As the Bush administration wound down, a number of stories filtered out of the White House concerning Iran's nuclear program. The headlines focused on two thing - the alleged vetoing of an Israeli plan to bomb an Iranian facility, and a U.S. covert operation against the Iranians.
The person or persons who mentioned the covert program ought to be shot, but that's another issue.
Buried inside the stories and implicit in some of the details was the fact that Iran probably now has enough nuclear material for one bomb. Which means that within a relatively short time, they will have enough material for two or three. (I'll skip the details here for space. You need more than one warhead since you want to be able to test the design and still have a bomb left in case you need it. As a practical matter, a country would probably need or at least want material for anywhere from four to six warheads before a test; the test announces that you have the weapon and, certainly in this case, invites an immediate strike from Israel if you don't have something to retaliate with. The design, by the way, doesn't have to be tested on your soil.)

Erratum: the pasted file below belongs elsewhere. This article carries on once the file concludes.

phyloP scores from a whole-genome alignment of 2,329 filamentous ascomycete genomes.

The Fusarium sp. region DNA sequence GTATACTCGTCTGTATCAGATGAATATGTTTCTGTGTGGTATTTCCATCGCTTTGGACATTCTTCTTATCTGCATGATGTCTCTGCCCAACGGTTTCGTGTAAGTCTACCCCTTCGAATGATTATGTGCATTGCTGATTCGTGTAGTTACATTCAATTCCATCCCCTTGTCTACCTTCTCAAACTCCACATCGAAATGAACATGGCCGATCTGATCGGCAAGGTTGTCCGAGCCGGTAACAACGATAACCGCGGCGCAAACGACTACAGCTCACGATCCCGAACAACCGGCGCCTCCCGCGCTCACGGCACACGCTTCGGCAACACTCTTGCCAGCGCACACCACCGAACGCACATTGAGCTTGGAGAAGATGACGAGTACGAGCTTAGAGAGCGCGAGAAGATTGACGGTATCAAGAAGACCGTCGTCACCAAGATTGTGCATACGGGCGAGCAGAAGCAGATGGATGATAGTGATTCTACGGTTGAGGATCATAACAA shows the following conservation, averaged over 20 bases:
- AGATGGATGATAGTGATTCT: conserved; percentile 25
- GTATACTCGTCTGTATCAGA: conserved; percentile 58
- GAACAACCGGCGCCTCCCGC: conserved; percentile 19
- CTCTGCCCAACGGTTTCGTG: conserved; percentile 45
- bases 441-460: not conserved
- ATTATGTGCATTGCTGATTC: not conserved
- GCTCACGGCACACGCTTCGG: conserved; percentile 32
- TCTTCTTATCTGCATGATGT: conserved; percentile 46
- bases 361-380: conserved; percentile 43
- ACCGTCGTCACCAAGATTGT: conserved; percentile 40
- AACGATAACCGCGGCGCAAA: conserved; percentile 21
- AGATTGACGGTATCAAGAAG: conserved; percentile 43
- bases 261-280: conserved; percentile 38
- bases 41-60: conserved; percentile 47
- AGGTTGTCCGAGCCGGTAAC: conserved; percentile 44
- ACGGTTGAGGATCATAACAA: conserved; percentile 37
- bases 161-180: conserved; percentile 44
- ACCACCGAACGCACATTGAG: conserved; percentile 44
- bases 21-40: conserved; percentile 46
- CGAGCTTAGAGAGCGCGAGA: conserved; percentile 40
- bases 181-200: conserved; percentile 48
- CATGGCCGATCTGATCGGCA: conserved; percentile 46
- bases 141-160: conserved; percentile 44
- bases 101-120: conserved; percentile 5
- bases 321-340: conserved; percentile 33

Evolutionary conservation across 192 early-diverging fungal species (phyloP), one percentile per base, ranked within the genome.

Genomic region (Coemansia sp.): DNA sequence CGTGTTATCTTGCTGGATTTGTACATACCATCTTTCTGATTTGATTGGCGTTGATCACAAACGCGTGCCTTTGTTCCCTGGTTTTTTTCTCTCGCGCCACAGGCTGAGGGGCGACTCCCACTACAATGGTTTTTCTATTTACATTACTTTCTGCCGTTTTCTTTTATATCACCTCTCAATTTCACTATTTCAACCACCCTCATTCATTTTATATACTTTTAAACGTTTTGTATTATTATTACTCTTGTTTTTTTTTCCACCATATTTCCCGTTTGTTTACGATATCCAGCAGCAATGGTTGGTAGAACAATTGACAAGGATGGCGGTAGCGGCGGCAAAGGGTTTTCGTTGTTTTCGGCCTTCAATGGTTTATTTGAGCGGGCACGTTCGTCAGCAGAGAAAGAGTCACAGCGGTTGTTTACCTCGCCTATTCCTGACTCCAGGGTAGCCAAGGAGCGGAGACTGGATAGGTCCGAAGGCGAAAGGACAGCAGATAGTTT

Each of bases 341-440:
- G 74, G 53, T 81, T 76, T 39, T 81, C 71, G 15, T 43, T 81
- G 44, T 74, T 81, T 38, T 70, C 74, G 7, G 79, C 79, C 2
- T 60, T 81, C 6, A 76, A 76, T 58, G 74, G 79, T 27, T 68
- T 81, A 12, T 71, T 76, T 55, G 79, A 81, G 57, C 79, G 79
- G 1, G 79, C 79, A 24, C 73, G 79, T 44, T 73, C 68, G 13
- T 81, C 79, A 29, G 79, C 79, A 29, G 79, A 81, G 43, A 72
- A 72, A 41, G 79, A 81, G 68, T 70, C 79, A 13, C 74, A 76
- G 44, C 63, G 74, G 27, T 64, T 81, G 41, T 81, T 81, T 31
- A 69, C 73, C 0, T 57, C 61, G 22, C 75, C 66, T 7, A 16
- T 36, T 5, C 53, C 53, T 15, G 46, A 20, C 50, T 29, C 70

Nothing looming on the horizon seems likely to prevent Iran now from "harvesting" additional material. Its missile program, while far from perfect, is already capable of sending a warhead to Israel.
We haven't formally entered a new era of Middle East calculus yet, but we're only a few months away.
Except as a deterrent against an invasion or direct attack, Iran's nuclear program may prove next to useless; nuclear bombs handcuff responsible leaders to a much greater extent than conventional weapons. But that surely remains to be seen, and the next steps of "engaging" Iran over the issue will be extremely interesting.